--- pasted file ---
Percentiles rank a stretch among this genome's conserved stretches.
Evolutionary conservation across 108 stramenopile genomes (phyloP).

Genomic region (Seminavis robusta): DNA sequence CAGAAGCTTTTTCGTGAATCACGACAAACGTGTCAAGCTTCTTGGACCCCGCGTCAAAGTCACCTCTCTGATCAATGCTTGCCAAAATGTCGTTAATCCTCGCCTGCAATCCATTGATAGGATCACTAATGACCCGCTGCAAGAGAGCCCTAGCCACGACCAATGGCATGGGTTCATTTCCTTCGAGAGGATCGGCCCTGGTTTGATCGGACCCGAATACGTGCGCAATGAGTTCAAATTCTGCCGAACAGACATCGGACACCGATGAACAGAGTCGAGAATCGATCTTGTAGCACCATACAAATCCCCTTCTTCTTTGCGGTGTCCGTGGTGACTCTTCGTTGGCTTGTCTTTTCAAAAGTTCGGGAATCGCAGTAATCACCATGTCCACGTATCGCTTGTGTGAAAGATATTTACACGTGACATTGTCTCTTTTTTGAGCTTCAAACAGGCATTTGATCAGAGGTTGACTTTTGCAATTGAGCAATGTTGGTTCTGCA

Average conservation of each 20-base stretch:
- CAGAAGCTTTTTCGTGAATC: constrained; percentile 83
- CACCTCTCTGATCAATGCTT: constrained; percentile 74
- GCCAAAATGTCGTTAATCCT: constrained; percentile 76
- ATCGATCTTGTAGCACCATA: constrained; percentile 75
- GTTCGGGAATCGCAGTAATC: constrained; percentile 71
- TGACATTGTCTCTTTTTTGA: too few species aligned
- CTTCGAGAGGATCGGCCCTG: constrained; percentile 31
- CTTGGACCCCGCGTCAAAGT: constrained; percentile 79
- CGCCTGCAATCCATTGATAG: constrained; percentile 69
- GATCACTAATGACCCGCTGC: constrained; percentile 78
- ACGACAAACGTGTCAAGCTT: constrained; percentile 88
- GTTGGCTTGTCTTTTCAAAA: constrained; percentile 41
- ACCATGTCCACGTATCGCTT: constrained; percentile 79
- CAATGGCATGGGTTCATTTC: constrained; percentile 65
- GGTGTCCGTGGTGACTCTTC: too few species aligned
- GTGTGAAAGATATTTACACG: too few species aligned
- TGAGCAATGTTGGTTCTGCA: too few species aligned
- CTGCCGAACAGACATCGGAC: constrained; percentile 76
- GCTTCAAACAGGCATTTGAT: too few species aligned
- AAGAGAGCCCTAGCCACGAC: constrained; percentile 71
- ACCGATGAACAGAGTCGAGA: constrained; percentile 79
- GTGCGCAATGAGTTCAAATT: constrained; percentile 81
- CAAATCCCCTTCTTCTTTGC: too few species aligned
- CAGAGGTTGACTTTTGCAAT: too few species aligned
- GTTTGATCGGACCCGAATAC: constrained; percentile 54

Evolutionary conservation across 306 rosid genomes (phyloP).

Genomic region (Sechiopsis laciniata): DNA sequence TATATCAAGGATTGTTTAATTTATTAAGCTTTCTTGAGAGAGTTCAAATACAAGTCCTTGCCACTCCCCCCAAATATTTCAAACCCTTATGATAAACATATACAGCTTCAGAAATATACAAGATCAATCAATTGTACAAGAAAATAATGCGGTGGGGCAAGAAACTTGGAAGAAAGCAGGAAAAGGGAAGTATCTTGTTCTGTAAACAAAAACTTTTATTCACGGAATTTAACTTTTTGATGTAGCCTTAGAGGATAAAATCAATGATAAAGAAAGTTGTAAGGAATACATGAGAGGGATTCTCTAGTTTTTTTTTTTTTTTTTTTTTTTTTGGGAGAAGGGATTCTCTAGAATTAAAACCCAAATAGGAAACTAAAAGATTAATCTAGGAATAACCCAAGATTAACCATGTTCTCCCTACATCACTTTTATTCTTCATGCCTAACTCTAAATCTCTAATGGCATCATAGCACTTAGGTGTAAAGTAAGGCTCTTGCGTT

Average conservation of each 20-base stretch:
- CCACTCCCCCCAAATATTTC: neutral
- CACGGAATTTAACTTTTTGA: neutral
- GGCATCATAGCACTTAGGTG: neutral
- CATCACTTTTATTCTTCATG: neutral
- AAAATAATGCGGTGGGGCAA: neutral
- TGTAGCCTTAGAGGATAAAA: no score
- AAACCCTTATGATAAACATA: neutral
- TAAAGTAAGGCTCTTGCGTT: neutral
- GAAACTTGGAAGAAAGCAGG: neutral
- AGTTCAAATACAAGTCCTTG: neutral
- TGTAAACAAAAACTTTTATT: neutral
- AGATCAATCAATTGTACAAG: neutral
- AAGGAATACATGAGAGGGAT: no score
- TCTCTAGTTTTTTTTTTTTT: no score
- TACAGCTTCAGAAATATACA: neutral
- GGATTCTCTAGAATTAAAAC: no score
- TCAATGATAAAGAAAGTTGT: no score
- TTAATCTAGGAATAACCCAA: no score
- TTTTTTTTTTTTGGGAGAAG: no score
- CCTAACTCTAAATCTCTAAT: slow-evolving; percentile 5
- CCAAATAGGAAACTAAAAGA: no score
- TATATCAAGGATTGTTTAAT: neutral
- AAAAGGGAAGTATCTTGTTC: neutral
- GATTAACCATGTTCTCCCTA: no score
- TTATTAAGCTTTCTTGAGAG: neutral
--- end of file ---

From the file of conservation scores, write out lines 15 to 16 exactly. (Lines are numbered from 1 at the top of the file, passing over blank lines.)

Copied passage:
- ACGACAAACGTGTCAAGCTT: constrained; percentile 88
- GTTGGCTTGTCTTTTCAAAA: constrained; percentile 41